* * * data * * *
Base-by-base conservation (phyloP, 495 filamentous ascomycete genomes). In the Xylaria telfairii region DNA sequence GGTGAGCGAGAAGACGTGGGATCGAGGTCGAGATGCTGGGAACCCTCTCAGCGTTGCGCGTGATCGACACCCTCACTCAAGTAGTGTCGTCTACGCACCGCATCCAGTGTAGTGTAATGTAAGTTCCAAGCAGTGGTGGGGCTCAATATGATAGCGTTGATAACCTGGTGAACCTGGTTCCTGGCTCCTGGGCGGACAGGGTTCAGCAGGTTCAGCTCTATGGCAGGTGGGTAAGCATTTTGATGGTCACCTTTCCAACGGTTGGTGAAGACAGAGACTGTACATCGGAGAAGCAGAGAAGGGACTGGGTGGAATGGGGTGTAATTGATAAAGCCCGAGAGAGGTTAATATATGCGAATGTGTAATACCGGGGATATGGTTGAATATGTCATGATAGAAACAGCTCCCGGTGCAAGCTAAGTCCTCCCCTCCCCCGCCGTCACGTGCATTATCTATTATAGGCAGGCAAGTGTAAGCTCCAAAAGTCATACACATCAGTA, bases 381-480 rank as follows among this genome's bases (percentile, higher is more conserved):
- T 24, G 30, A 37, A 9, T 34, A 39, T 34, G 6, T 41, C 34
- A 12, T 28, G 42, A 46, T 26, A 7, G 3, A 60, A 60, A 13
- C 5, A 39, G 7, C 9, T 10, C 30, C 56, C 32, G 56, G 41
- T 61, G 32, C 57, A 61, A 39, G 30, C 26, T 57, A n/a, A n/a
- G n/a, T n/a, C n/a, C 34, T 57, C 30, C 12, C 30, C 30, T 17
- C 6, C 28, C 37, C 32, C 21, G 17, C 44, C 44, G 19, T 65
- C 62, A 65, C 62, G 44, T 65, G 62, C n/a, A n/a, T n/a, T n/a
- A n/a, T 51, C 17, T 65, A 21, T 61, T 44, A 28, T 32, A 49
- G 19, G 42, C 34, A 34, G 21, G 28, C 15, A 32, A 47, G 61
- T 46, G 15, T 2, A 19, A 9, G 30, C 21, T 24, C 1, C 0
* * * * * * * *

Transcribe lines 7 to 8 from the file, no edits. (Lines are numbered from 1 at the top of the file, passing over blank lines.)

- C 6, C 28, C 37, C 32, C 21, G 17, C 44, C 44, G 19, T 65
- C 62, A 65, C 62, G 44, T 65, G 62, C n/a, A n/a, T n/a, T n/a